Odds are, meeting easily achievable goals like these just won’t be enough, and you’ll find yourself writing two lines, or three, or finishing a chapter instead of just a scene. Because storytelling is addictive, and once you let a story take root in your mind, it will keep dragging you back to the chair until it’s finished with you.

And, odds are, by the time the book is finished, you’ll look up to discover that other stories have taken root in the fertile ground of your imagination and are just waiting for their turn to take control of your fingers at the keyboard……….

Write on!

L

p.s. In case you were wondering, this little essay is just over 600 words long, slightly over two pages in manuscript format. It took me 25 minutes to write. And there’s still 23 hours and 35 minutes left of my day, some of which is unscheduled…

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p.s. 2 The article (below) is what got me thinking about this whole idea again today. It’s from a business perspective, not writing-focused at all, but applies to pretty much any type of goal you may find yourself struggling with.

Why You Should Set Goals So Simple They’re Laughable
Laura Montini | Inc. | Apr 15, 2014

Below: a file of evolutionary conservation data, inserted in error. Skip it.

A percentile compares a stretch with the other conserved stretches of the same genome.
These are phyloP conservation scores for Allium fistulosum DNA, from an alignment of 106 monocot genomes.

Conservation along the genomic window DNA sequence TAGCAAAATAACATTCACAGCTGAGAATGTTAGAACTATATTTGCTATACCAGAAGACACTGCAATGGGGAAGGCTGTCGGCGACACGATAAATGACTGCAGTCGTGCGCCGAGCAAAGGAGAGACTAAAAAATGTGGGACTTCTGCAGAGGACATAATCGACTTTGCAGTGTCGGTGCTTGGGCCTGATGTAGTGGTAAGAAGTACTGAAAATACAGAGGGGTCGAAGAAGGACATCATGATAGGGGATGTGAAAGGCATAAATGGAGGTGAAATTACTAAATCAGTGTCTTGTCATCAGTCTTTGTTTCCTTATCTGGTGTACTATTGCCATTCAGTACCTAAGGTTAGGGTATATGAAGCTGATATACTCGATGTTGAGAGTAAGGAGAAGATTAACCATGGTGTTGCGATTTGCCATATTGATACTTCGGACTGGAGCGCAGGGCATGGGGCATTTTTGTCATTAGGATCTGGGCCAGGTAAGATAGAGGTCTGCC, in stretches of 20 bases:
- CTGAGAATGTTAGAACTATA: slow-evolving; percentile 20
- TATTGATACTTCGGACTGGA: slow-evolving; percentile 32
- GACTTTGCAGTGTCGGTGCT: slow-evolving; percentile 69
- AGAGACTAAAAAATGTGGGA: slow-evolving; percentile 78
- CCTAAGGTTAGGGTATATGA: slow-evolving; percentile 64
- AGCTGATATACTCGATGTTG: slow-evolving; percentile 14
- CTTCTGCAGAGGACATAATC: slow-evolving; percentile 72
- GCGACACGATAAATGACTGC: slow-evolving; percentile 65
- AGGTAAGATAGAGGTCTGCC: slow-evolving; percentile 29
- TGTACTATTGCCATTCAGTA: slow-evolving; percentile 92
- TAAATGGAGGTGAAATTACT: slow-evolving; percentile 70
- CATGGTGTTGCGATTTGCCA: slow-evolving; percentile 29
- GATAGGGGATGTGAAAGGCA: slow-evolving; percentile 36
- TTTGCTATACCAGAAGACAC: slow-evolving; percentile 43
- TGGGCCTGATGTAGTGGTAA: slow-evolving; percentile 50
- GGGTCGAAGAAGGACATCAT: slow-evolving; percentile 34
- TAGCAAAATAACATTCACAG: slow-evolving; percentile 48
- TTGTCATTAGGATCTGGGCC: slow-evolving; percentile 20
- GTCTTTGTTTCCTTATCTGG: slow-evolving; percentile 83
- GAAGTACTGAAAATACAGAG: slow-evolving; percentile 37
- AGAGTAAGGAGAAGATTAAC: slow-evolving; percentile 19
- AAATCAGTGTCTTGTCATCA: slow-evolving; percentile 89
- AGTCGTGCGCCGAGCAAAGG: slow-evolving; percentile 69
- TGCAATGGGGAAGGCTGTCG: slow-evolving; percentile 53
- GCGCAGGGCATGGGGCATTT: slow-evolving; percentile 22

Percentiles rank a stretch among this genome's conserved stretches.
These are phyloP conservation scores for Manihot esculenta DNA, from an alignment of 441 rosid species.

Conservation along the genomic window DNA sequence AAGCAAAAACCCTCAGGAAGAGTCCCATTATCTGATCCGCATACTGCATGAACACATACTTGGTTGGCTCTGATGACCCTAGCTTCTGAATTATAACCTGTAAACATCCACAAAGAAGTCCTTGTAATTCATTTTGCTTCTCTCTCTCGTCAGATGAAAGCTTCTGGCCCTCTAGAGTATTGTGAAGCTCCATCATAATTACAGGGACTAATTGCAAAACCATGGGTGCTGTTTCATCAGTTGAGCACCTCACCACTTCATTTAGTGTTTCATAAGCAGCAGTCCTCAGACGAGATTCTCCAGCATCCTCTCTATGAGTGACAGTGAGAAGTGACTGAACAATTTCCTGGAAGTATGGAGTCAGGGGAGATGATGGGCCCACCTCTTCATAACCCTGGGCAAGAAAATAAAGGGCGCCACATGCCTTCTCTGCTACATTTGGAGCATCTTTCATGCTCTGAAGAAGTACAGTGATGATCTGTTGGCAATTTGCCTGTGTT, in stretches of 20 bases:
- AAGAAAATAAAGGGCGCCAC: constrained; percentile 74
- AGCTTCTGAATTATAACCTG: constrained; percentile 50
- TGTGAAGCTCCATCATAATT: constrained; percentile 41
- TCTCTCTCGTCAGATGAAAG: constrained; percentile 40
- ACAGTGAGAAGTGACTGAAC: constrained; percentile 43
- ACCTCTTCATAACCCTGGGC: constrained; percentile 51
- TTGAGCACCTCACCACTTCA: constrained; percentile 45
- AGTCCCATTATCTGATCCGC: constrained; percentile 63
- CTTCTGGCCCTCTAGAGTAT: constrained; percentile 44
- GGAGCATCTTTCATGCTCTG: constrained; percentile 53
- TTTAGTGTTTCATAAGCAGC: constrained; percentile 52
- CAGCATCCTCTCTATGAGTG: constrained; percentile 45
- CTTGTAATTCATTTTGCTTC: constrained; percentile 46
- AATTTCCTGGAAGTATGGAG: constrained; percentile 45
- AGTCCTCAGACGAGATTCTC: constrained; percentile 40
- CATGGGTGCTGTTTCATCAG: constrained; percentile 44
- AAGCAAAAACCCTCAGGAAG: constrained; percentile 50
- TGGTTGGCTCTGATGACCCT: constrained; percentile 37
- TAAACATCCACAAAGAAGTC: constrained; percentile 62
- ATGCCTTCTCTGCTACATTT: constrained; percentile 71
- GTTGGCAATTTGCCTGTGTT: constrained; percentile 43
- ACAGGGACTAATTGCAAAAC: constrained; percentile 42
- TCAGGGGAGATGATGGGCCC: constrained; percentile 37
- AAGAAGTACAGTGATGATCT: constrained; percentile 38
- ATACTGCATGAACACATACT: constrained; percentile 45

http://www.inc.com/laura-montini/why-you-should-set-goals-so-simple-that-they-re-laughable.html
   …pledging to do something manageable is counterintuitive to most high-achievers. Instead, individuals are more likely to set [less-manageable] goals. “We create a situation somehow where A) failure is likely and B) failure is terribly, terribly devastating,” Forte said. But there’s an easy solution. In fact, it’s ridiculously easy…

Synth: Gold Record

May 21, 2013

"Memoirs of a Synth: Gold Record," a novel by Leigh SaundersI’m very pleased – very, very pleased – to introduce you to my good friend, Brianna Rei, the main character of Gold Record, the first full-length novel in the Memoirs of a Synth series. If you’ve read the short story, Firstdawn, you’ve already met Brianna, and you know that she’s smart, a little sassy, takes risks for a living, and is always on the run.

What you may not know is that she’s been pestering me for ages to tell her stories – and as you might imagine, someone with Brianna’s background has lots of stories to tell! (And yes, I’m already taking notes for the next installment.)

I hope you enjoy Memoirs of a Synth: Gold Record. It was a lot of fun to write – all 149,220 words (400+ pages) of it! In future posts, I’ll tell you some of the stories behind the writing of some parts of the book – if you have specific passages you’re curious about, drop me a note and I’ll be sure to tell you about those scenes.

Available on Kindle, Nook, iBooks, and Smashwords, $5.99

Missing WorldCon

August 17, 2011